Thanks to Jeffrey Mcdaniel for calling attention to the situation in Arizona.  And I believe he's right when he says, "Perhaps we poets need to be caretakers of the language around this subject: for example, illegal alien vs. illegal immigrant vs. undocumented migrant." Of course, this conversation has been going on for about four decades if not longer.  I'm actually planning to submit a proposal to AWP for a panel on Literature of the Undocumented. I plan to ask writers who have lived the undocumented experience and are now writing from that experience. Indocumentado/a seems to be a good choice. I and some of my fellow IRCAistas have talked recently talked about Orgullo Indocumentado, a project of coming out and stating that we were once undocumented. The idea is that if more people come out as formerly and currently undocumented that we force the issue. Aqui estamos y no nos vamos. Y si nos hechan nos regresamos. The point is not to ask for amnesty but to demand recognition as a "person". In regards to the discussion of  how we poets can be caretakers of the language around this subject, I include here thoughts I have written and rewritten on why the term "Mojado" may be the most beautiful way to self-identify.

I've been reading Underground America: Narratives of Undocumented Lives, and one of those narratives is about/by an immigrant simply identified as "El Mojado." In a footnote the editors define the term "mojado" as "Wetback. A derogatory term for Latino immigrants, referring to workers who cross the Rio Grande into the U.S." That's an accurate description of "wetback," but it lacks understanding of the use of the word "mojado." I have said this before on this blog: just as un beso is not a kiss, mojado is not wetback. After all, why would the man choose "El Mojado" as his alias if it were derogatory? The word "mojado" carries a sense of bonding and belonging among a group of people who share the experience of crossing the border "illegally."

Take this episode from Ramon "Tianguis" Perez's diary:

The door opens and a tall woman of about thirty-five in a pale green dress appears. Her skirt comes down to her ankles, and her blouse comes up to her neck, where it's topped by a ribbon of white lace, just like the ends of her long sleeves. She has short hair tied lightly at the neck. Her bronze skin lets me know that she's Hispanic.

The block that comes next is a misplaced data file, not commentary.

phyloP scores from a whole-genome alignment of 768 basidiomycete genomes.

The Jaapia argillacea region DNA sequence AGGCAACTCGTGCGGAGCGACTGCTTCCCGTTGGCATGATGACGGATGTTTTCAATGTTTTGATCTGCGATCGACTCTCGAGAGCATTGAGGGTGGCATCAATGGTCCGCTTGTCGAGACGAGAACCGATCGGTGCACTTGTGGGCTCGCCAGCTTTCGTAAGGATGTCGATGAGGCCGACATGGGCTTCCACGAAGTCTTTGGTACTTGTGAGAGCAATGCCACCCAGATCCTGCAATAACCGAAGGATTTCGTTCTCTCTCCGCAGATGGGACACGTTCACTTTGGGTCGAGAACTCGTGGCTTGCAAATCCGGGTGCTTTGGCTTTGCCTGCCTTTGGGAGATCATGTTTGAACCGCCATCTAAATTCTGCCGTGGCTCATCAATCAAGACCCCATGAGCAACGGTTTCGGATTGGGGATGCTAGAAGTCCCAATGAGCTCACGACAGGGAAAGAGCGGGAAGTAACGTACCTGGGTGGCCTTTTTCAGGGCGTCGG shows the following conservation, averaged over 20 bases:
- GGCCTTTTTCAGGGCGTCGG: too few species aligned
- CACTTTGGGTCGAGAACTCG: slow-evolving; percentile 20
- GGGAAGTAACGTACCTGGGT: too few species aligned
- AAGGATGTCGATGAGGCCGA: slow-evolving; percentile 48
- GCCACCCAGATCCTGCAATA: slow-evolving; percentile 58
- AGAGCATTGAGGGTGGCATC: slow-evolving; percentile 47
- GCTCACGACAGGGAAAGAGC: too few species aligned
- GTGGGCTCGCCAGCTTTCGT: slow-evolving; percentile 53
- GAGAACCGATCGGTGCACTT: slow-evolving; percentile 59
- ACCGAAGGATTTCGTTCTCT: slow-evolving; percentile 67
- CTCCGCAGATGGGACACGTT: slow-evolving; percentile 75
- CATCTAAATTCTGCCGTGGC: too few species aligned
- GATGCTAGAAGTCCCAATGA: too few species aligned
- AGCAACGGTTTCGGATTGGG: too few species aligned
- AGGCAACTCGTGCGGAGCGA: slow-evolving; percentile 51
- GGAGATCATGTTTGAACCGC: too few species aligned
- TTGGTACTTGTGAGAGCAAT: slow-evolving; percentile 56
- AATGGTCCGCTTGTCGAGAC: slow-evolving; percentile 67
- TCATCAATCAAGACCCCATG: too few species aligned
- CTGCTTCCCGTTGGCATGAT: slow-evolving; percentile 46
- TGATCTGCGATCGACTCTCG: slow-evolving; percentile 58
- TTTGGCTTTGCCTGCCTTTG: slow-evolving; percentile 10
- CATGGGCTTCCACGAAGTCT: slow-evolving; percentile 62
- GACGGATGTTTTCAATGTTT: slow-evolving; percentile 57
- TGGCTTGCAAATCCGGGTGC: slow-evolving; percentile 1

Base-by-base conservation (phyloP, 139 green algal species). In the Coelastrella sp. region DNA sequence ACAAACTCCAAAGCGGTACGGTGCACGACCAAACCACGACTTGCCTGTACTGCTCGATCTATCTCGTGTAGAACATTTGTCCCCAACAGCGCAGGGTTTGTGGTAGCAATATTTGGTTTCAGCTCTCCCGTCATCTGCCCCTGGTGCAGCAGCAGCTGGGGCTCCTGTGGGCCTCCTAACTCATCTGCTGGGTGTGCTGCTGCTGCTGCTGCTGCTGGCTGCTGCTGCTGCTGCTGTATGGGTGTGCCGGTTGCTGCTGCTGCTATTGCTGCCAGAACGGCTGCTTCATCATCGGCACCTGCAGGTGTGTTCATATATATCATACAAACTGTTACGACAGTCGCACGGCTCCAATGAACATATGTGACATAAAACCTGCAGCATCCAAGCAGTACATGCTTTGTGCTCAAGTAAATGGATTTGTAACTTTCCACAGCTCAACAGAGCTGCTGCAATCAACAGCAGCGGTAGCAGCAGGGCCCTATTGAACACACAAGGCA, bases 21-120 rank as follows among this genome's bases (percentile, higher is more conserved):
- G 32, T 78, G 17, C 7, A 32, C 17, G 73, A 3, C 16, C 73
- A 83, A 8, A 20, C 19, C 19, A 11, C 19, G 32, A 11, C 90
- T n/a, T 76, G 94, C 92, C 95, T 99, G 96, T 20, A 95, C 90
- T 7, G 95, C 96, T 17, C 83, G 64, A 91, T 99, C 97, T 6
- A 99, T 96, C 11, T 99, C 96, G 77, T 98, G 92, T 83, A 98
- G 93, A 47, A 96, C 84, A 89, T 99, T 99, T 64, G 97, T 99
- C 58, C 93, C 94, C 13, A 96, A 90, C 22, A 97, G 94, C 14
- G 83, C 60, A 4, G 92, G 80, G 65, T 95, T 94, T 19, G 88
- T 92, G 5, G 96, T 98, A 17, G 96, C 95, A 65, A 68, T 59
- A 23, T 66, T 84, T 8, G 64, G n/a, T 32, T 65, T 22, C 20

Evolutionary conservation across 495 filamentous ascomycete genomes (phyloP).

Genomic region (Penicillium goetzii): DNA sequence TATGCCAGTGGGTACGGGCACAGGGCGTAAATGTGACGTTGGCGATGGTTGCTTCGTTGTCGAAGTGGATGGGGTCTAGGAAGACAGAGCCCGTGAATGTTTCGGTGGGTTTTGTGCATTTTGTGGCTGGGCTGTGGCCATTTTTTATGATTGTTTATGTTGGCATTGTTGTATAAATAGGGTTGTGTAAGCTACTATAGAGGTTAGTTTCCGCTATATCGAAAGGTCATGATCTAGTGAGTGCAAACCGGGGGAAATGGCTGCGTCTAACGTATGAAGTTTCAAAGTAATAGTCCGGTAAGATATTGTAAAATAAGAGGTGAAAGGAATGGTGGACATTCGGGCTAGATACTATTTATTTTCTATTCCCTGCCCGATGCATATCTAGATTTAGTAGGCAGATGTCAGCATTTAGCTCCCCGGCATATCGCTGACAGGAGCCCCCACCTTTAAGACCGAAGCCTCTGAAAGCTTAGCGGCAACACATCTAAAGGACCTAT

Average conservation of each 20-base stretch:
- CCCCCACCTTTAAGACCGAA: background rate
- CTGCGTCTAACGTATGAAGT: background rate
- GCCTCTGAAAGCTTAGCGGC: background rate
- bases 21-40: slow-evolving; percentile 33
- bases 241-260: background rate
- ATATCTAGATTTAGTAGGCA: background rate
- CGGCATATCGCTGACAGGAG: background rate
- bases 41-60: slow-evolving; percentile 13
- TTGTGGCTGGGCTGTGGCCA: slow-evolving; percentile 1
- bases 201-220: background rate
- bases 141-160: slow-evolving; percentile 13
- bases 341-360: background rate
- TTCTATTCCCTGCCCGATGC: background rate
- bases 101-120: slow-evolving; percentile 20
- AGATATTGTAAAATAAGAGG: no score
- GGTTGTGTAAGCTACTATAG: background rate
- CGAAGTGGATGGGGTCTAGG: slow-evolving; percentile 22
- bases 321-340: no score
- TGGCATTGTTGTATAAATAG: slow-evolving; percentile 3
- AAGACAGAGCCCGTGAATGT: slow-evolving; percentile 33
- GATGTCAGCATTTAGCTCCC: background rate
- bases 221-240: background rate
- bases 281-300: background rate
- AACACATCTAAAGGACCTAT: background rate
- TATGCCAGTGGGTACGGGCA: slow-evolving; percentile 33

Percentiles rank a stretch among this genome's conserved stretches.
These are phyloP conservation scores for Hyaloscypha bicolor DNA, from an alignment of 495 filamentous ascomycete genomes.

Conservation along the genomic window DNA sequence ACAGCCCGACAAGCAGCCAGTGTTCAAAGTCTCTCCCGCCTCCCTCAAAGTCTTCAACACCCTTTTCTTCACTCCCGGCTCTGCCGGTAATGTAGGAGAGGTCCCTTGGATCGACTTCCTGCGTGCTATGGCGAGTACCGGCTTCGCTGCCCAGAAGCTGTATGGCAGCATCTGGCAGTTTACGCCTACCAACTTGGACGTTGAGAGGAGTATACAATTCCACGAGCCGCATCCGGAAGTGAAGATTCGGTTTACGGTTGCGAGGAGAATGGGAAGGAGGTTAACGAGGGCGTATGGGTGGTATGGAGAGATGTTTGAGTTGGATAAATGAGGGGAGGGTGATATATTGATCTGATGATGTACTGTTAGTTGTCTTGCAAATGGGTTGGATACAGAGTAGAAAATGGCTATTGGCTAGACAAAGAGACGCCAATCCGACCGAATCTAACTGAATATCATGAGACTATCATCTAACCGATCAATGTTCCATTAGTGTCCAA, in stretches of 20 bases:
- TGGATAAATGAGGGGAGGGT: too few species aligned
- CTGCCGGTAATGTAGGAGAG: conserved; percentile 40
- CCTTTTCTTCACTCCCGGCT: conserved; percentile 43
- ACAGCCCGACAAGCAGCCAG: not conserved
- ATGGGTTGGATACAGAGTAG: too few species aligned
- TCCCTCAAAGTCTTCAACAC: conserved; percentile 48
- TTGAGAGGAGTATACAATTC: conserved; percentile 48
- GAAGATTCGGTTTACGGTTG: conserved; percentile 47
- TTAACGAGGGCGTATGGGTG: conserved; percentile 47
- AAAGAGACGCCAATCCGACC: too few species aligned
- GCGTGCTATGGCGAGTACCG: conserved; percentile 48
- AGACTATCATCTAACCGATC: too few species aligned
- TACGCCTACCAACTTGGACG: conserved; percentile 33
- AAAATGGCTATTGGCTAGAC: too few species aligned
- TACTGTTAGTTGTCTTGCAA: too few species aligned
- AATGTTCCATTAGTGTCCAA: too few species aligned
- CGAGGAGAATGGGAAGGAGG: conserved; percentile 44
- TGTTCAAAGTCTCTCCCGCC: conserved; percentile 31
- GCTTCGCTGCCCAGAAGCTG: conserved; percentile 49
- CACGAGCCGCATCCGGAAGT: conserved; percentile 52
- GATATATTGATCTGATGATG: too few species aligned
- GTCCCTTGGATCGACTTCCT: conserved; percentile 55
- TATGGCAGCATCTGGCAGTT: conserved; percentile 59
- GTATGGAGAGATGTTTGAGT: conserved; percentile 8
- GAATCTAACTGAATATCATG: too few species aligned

"Pardon," I say in Spanish, "is this the place where you help wetbacks?" As always I use the word mojados.

"Mojados?" she says to herself.

Some light wrinkles cross her forehead and her eyes look to the walls, as if she expected to find an answer there. Then she turns towards me with her eyes wide open, as if she was having trouble seeing. Her slight smile has vanished and now her lips are tightly shut. I feel her looking at me from head to foot.

"Mojados?" she repeats. This time it's clear that the query is directed at me.

"Yes," I say, baffled, "somebody told me that here you help mojados."

"No!" she says with cold emphasis. "Here there are no mojados."

Even more confused, I manage only to say thanks and to find my way down the stairs again.
The Cuban stands in the same position below, only now his chin is pressing the muffler against his chest. I tell him about the conversation I had upstairs.

"Undocumented worker is the correct term," he says.

The woman in the account chooses political correctness over actually assisting an undocumented worker. In his typical style, Tianguis doesn't offer too much commentary as to how he feels about the woman or the situation. A paratextual analysis offers more insight into his thoughts about the controversy of identifying as "mojado." I believe Tianguis must have this interaction in mind when he writes the dedication to his book, "Para mis camaradas: los mojados," or as it is translated, "for my fellow mojados." When Tianguis begins his journey he identifies chiefly as a Zapotec Indian from the village of Macuiltianguis in the state of Oaxaca. By the end of his journey, Tianguis identifies not only as a Zapotec Indian but as someone who has entered and lives everyday in the U.S. "illegally." For Tianguis, the word that best expresses this second identity is "mojado"; in this one word he expresses his bond and shared experiences with other undocumented immigrants.

The original manuscript of the diary is in Spanish and has the title, Diario de un Mojado, with which Tianguis again expresses that identity and that belonging to a group with shared experiences. Instead of publishing the Spanish original, Arte Publico first publishes the translation by Dick J. Reavis with the title, Diary of an Undocumented Immigrant. This is what I find fascinating: that the translation/publication process repeats the same scenario that Tianguis narrates in the excerpt above and critiques in the paratextual dedication and title pages. The translation/publishing process (which could include the author's input, by the way) decided on political correctness over allowing Tianguis to self-identify. Diary of a Mojado seems to me to be the only correct translation.

Originally Published: April 25th, 2010

Javier O. Huerta's debut collection Some Clarifications y otros poemas (Arte Publico 2007) received the 31st Chicano/Latino Literary Prize from UC Irvine. He is also the author of American Copia (2012). A graduate of the Bilingual MFA Program at UT El Paso, Huerta is currently a PhD student in the...